Turning Bad News Into Good Returns

Legg Mason Funds' Michael Ray looks to profit from the market slide

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Michael Ray isn’t afraid of the current market. The vice president and head trader for Legg Mason Funds Management uses an investment strategy that seeks to make the best out of what most people would consider a bad situation.

First, Ray considers the yearlong market slide temporary. With many stocks at their lowest levels in years, he looks for firms that will rebound over a 2-5-year time horizon. No hit-and-run investing for him.

“When people focus so much on the short term, they miss opportunities to garner large gains in their portfolios,” he explains. Next, “People should focus on buying a stock when its news flow is bad. If there is a quarter when a company has bad earnings, or if there is some temporary situation where there is a problem with a product or some potential litigation, that’s just a short-term blip compared to the long-term prospects of the company.”

In line with Ray’s theme of capitalizing on bad news, Ford Motor Co. (NYSE: F) has endured the much-publicized Explorer-Firestone tire scare that beat the stock down to about $25 in July, about 10% off its 52-week low in the midst of this public-relations nightmare. Ray feels the automaker’s product offerings are excellent, predicting “the company will make money overseas in the next 12 months,” which could raise the stock price over the near term.

Ray also likes Kroger Co. (NYSE: KR), the country’s largest food retailer. Facing a loss of market share from wholesale clubs and discounters, Ray says Kroger is using new merchandising initiatives to compete. The stock, which was trading at $24 in July, could easily move above $30 within 12-18 months. “It’s a defensive play because it’s a food stock, but it also has a growth tilt.”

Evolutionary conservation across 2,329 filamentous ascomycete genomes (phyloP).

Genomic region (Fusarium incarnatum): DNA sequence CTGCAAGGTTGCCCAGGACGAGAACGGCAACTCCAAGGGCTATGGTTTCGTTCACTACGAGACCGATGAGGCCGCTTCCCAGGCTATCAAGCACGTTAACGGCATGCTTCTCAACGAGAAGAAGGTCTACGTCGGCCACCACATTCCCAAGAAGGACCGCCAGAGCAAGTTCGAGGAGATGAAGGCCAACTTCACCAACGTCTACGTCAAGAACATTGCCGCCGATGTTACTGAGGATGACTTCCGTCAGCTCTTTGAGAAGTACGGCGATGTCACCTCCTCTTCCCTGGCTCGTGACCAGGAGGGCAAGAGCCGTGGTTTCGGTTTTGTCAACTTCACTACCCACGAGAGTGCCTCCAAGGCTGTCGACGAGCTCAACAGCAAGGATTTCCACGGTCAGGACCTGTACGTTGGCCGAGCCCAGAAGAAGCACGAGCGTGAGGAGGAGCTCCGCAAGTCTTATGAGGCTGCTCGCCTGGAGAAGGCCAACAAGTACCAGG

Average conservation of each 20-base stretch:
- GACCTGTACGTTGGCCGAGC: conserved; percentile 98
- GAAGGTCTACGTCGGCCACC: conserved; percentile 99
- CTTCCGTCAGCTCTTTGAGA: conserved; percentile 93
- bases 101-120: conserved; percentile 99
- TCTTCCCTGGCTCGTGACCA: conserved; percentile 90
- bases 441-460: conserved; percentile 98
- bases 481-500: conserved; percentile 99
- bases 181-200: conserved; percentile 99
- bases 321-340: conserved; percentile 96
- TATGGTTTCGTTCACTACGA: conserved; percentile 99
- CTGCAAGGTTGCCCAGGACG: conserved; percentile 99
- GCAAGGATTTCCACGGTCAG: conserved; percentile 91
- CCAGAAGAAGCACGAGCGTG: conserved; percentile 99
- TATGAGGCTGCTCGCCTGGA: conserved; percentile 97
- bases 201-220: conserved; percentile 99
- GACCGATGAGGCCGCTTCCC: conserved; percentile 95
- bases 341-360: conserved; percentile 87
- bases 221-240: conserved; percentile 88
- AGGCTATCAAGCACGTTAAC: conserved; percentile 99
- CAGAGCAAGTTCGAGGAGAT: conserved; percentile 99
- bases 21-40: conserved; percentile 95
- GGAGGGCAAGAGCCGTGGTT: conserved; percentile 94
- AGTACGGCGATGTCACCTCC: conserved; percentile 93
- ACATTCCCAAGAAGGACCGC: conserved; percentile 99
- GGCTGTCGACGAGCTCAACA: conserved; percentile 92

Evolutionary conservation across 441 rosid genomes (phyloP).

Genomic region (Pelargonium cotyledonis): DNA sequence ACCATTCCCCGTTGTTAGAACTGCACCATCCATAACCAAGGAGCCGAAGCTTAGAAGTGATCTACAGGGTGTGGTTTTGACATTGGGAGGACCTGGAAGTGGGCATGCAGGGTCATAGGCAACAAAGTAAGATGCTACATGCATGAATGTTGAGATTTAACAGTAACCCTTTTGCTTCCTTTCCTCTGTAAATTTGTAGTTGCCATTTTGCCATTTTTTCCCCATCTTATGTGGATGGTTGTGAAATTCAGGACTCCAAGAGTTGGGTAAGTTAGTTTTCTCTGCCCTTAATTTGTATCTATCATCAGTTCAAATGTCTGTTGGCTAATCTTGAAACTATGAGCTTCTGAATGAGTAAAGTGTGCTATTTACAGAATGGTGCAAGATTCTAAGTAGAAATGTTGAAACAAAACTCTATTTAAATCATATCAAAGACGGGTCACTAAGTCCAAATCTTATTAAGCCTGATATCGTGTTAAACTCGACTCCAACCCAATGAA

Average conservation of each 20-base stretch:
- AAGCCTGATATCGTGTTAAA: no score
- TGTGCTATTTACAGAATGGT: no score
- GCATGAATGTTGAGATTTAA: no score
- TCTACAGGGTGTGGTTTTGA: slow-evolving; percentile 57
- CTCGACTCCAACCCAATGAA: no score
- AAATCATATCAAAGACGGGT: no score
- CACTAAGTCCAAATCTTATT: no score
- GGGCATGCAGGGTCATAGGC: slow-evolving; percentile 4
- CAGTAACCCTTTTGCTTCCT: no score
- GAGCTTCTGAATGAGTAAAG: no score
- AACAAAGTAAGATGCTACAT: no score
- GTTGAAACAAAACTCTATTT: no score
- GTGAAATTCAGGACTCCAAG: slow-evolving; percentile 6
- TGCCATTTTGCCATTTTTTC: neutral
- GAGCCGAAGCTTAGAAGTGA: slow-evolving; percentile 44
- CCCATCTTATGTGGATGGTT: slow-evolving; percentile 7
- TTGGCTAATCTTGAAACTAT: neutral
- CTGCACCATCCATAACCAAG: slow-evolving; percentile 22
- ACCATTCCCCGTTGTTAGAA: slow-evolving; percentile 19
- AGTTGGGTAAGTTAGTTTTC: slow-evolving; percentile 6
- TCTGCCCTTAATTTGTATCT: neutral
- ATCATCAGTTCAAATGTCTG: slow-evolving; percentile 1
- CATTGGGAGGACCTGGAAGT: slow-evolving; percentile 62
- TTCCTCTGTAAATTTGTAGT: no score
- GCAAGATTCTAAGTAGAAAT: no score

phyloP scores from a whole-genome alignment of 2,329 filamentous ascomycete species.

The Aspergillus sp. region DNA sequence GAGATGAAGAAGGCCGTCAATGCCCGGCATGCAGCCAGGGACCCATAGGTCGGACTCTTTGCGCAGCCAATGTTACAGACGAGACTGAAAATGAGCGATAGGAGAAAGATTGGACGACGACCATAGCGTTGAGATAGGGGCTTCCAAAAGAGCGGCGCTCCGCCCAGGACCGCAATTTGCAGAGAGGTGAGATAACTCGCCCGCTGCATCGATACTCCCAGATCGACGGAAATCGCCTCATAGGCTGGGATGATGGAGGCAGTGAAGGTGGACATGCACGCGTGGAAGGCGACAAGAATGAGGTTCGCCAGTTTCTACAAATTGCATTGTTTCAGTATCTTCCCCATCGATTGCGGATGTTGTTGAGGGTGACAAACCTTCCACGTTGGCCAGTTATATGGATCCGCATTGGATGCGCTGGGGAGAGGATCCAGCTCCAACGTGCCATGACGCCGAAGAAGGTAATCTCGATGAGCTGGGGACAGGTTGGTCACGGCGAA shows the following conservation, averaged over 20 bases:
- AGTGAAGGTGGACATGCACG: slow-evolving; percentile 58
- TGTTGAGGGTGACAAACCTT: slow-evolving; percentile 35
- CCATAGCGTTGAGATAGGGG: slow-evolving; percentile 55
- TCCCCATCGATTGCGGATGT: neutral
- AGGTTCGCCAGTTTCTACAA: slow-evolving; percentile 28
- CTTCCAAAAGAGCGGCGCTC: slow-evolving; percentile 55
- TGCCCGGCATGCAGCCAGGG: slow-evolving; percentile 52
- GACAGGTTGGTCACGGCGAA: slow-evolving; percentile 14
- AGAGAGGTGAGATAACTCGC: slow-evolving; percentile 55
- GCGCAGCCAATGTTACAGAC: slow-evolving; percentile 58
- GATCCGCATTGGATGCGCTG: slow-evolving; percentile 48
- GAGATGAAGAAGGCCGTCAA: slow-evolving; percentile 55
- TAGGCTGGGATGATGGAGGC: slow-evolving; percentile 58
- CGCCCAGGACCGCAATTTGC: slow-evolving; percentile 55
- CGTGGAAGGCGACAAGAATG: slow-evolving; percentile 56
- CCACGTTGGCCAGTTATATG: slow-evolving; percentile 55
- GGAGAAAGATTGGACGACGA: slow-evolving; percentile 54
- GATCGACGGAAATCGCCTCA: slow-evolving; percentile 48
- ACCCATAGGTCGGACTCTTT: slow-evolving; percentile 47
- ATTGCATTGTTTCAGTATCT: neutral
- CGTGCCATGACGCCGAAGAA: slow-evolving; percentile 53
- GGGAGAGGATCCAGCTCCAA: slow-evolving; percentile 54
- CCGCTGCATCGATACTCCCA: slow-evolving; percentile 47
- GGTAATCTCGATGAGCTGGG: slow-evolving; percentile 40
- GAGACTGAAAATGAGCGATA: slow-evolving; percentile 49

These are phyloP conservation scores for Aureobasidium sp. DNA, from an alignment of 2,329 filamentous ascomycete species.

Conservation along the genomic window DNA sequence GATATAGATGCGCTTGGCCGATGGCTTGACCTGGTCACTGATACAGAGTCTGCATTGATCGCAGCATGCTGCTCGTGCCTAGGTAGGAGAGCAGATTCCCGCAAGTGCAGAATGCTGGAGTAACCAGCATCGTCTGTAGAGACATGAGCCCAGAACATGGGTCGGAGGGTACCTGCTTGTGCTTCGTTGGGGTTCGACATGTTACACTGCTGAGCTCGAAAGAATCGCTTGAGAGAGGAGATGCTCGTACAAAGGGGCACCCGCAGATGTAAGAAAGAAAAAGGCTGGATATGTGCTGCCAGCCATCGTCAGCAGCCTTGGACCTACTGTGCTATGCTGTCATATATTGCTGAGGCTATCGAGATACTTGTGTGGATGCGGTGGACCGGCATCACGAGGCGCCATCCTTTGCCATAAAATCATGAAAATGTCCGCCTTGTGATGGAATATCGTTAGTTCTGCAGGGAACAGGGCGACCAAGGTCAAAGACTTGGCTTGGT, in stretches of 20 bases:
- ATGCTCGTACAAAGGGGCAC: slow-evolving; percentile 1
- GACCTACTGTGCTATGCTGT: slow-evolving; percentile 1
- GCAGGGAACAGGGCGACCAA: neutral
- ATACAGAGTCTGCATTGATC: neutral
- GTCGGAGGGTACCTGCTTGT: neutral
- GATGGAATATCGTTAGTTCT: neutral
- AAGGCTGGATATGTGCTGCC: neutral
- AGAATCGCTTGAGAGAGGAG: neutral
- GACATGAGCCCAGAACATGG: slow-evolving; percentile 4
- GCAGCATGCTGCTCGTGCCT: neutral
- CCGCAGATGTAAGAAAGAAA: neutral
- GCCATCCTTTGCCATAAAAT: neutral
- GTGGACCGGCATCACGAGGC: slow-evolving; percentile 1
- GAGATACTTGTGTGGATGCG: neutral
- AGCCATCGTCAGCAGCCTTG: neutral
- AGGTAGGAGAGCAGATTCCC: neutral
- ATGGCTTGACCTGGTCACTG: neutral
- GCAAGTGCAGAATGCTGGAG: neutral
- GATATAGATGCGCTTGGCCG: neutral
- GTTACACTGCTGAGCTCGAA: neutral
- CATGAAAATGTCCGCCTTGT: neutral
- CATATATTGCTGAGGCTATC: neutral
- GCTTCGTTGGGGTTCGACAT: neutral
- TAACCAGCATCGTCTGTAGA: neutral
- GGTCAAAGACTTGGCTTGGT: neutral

One of Ray’s favorites is J.P. Morgan Chase & Co. (NYSE: JPM). He expects the financial services company to shake off concerns about nonperforming assets and lower revenues from its investment banking division once all the synergies from its recent merger are realized. Trading at $42 in July, Ray expects it to move higher “as the market psychology improves.”

Ray insists that the prospects for Amazon.com Inc. (Nasdaq: AMZN) have improved significantly. “Their losses are down due to higher sales because a lot of their Internet competitors have gone out of business.” He says Amazon has evolved into a true retailer with an expertise in Internet shipping. The company is winning revenue-sharing agreements with companies such as Toys R Us who don’t have the financial resources or infrastructure needed to handle orders generated over the Internet. Recently trading at $15, Ray says, “The company should be cash flow positive within a year.”

Ray’s last pick is Corning Inc. (NYSE: GLW), the fiber optics company whose stock has fallen from more than $100 last year to a recent price of $14 because of a backlog of inventory. Since the outlook for fiber optics is bright, and Corning has added applications in the biotech and pollution-control areas, Ray believes Corning shares could easily reach $20 over

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